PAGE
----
Yesterday, I found out that my friend – of about 40 years – John Little had died.
I first met John when I was a teenager, in the mid ’70s. I met him via my older brother Eric, who was a musician.
John knew pretty much every musician in the area because – as well as records- his shop sold guitar strings and the like and he organised trips to gigs for years.
At the time I met him, the shop was still called Kandy Korn – after the Captain Beefheart song. John had bought the shop from an old hippy called Twink and so the shop retained the old name, decor and paraphernalia for a couple of years. He later changed the name to The Other Record Shop.
The shop was an exotic and mysterious place and an oasis for every rock music fan and overly serious teenager in Hartlepool. It was a kind of sanctuary from real life and John was a bit of a Gandalf figure.
I was a regular visitor, especially on Saturdays, where two or three trips to the shop in a matter of hours wasn’t unusual. John was always interested in supporting our enthusiasm for music, even when we didn’t share the same tastes. The Enid were ‘his’ band, for sure.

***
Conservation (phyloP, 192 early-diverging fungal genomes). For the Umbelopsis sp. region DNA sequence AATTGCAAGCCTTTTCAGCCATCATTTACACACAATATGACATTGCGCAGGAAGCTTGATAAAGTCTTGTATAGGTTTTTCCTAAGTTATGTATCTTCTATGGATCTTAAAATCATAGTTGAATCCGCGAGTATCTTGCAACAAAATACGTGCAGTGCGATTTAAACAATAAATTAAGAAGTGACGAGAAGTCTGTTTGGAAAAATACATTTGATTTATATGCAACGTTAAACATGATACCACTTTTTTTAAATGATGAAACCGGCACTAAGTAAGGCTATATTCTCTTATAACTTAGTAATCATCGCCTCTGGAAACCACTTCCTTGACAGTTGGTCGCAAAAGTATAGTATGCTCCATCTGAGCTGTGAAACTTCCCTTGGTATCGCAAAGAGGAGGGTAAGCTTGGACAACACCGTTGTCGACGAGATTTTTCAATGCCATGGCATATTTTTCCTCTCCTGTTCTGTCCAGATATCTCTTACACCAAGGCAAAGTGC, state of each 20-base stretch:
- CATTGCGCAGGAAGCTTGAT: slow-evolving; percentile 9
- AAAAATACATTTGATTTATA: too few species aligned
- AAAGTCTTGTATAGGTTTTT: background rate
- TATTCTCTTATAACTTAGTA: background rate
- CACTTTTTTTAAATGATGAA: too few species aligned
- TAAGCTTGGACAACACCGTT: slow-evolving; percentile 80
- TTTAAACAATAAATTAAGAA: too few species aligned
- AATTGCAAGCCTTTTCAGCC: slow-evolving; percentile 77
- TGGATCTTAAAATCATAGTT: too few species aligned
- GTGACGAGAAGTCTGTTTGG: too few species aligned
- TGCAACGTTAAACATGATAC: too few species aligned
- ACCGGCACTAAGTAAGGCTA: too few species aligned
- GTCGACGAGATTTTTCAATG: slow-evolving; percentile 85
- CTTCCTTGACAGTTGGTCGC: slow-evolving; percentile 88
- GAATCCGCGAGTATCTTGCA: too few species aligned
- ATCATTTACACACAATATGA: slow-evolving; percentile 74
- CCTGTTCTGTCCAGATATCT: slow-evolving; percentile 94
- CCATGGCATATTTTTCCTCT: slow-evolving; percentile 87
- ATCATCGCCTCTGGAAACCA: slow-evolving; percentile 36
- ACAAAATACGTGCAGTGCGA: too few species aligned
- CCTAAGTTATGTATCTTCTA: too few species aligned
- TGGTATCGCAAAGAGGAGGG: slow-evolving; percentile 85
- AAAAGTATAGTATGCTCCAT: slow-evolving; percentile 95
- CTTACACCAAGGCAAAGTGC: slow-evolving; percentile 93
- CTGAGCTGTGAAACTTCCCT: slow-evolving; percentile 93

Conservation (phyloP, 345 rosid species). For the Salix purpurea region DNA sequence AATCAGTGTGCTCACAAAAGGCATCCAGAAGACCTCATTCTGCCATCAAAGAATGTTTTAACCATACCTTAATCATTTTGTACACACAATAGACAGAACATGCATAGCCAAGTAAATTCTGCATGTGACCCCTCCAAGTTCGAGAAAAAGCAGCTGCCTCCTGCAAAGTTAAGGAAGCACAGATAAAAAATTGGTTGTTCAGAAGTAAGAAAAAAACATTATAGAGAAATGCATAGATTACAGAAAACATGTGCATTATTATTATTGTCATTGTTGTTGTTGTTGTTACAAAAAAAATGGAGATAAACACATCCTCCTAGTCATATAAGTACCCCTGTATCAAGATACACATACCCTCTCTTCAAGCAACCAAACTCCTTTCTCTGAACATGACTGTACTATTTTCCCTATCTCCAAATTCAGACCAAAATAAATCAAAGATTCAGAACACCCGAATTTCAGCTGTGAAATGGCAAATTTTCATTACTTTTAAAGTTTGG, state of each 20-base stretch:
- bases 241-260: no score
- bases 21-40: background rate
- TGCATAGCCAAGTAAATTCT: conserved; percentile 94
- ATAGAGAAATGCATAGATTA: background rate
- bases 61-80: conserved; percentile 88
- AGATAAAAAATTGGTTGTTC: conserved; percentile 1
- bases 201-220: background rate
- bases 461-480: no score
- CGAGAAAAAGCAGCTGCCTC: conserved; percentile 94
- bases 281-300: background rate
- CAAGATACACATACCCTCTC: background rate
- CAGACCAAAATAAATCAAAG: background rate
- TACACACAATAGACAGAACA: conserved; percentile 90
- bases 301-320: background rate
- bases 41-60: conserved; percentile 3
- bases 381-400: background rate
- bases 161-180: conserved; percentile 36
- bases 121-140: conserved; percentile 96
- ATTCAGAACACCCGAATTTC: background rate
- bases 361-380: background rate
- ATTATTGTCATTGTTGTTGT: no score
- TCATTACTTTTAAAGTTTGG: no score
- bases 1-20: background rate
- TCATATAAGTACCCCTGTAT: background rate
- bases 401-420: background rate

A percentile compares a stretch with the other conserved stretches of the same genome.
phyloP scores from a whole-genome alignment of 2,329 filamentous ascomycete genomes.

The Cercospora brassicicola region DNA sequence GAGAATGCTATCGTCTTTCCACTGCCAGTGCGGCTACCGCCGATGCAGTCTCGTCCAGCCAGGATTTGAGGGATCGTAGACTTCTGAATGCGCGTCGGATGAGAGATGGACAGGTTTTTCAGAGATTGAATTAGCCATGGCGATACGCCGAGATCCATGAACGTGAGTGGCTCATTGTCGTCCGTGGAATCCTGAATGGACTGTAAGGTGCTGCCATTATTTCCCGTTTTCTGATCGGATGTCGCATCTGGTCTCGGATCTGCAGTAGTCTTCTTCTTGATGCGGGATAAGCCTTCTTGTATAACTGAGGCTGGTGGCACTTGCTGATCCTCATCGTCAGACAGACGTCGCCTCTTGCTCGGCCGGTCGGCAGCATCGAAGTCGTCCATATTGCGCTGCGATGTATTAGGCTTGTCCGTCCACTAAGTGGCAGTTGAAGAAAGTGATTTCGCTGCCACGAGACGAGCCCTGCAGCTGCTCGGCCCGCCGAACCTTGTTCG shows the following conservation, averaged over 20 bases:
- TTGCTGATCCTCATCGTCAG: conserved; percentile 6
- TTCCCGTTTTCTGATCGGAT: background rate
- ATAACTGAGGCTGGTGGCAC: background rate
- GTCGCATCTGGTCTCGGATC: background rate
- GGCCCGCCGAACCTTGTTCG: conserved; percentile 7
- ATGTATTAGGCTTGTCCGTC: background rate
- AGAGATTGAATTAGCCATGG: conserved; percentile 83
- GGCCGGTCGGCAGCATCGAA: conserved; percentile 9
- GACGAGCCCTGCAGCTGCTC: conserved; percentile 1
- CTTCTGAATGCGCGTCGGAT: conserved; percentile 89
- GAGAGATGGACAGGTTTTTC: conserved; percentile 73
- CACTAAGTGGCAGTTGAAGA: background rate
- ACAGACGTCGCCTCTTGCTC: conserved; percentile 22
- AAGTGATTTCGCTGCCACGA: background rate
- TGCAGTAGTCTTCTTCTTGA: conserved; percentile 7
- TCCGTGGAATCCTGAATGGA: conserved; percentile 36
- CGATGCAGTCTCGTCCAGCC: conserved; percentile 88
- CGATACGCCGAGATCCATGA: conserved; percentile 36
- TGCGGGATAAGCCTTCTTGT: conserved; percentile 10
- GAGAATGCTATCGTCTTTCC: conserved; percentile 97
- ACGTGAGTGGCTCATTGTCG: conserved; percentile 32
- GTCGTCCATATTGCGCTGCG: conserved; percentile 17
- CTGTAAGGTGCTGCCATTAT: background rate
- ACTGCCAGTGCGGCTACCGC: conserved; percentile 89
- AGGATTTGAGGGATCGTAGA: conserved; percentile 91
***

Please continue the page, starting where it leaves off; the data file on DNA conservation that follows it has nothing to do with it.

I think the line between customer and staff blurred a lot in The Other Record Shop.
We always helped out in one way or the other. I worked part-time for John in the early ’80s, though I helped out off and on before and after that. People have often asked if it was like Nick Hornby’s High Fidelity
and it was though I think we had a lot more laughs.
John always supportive and encouraged people to do what they want, take a chance and the like, which is maybe why I moved to London and on to Poland and am continuing my adventures, one way or another.
John’s death is sad and the end of The Other Record shop is sad too. It’s the end of an era, for sure.